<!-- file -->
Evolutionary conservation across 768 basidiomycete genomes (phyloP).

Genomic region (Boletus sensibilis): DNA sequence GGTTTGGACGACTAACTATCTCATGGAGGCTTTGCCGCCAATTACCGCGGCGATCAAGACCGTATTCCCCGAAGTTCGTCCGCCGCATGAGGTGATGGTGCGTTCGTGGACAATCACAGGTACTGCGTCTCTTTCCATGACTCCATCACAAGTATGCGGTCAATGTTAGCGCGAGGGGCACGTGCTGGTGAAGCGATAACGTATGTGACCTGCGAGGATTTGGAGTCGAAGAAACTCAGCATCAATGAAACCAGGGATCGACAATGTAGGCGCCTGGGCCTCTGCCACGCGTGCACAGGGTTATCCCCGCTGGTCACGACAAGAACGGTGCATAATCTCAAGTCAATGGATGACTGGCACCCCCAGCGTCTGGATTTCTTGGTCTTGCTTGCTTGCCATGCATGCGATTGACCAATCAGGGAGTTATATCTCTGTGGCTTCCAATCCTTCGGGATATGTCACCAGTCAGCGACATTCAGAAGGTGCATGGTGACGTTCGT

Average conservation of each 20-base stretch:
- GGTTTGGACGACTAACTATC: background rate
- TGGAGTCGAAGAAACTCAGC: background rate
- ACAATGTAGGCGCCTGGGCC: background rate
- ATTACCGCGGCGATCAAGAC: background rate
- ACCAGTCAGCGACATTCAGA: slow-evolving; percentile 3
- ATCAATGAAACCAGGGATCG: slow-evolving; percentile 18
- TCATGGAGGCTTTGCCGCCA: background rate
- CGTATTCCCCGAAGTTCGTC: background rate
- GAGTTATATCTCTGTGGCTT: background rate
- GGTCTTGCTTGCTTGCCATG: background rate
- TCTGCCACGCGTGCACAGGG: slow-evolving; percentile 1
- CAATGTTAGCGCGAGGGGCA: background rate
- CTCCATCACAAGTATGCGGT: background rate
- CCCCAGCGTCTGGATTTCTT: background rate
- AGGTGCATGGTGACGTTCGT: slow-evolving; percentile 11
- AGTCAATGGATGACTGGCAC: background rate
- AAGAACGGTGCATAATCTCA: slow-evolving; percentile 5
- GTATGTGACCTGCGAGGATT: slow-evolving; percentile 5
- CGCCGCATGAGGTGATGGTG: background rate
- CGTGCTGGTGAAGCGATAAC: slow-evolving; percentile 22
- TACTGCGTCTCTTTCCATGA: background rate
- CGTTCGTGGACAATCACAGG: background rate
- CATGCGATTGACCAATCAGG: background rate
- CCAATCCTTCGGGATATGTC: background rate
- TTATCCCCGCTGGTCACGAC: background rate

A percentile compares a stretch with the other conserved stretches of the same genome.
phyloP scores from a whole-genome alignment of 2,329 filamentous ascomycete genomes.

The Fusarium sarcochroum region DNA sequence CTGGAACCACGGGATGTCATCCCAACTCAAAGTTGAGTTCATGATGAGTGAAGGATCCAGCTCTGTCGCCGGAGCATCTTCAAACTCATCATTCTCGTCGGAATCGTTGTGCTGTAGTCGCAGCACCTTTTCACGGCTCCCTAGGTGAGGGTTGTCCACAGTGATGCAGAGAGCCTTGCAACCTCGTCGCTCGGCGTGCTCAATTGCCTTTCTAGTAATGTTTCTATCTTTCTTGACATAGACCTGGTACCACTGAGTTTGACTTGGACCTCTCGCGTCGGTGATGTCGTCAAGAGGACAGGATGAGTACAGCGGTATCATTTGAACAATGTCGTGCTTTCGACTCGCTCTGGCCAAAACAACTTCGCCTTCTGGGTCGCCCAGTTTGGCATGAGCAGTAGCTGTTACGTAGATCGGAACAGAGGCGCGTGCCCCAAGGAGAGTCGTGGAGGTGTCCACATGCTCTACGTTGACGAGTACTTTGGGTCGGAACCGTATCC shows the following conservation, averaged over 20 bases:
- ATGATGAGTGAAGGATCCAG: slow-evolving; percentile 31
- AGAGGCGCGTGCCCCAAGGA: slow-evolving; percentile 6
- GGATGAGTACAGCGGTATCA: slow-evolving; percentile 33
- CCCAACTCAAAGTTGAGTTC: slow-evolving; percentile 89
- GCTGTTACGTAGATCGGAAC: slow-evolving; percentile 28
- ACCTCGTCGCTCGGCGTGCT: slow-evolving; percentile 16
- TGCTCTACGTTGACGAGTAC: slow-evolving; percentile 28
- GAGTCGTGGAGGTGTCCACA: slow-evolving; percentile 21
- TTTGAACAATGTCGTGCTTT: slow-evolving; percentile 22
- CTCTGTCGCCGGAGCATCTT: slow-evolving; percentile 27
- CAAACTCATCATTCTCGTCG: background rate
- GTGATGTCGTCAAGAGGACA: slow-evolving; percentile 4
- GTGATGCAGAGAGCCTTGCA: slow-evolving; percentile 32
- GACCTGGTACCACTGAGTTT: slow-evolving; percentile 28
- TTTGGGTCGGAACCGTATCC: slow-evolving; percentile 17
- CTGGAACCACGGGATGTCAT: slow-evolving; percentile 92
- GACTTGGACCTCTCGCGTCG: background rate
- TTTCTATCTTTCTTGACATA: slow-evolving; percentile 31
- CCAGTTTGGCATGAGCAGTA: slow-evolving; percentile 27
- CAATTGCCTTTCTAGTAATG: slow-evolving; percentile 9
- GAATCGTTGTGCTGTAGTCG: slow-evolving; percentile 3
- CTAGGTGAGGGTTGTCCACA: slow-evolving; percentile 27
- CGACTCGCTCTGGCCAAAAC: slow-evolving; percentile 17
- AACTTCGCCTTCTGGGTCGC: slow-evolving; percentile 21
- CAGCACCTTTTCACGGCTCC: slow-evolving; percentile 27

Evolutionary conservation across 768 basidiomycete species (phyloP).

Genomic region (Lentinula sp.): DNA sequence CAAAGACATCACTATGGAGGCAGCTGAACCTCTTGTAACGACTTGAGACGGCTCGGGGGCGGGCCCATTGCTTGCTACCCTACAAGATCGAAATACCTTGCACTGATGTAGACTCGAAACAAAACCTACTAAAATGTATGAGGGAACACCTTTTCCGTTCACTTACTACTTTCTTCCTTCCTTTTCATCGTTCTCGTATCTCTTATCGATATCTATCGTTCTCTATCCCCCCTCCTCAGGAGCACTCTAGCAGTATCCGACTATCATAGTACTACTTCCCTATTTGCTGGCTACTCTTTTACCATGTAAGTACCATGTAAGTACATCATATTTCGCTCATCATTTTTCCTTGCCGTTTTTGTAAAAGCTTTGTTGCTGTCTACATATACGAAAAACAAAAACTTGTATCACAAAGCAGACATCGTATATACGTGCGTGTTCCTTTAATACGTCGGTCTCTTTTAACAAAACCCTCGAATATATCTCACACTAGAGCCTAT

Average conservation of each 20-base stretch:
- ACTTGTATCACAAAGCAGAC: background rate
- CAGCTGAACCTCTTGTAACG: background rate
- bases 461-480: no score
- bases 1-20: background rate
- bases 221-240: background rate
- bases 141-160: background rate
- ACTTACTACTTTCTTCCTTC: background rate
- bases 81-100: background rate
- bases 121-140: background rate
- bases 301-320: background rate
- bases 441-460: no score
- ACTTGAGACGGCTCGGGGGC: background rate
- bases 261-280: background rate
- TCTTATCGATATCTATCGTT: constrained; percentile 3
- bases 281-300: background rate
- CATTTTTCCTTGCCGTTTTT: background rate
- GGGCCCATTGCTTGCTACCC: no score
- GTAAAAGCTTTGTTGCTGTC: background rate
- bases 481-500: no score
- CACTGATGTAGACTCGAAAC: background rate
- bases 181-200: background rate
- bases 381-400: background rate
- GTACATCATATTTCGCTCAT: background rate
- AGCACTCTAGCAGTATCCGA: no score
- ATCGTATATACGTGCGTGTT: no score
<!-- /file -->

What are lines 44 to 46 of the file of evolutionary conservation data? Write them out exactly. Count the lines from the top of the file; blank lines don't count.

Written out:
- GTGATGCAGAGAGCCTTGCA: slow-evolving; percentile 32
- GACCTGGTACCACTGAGTTT: slow-evolving; percentile 28
- TTTGGGTCGGAACCGTATCC: slow-evolving; percentile 17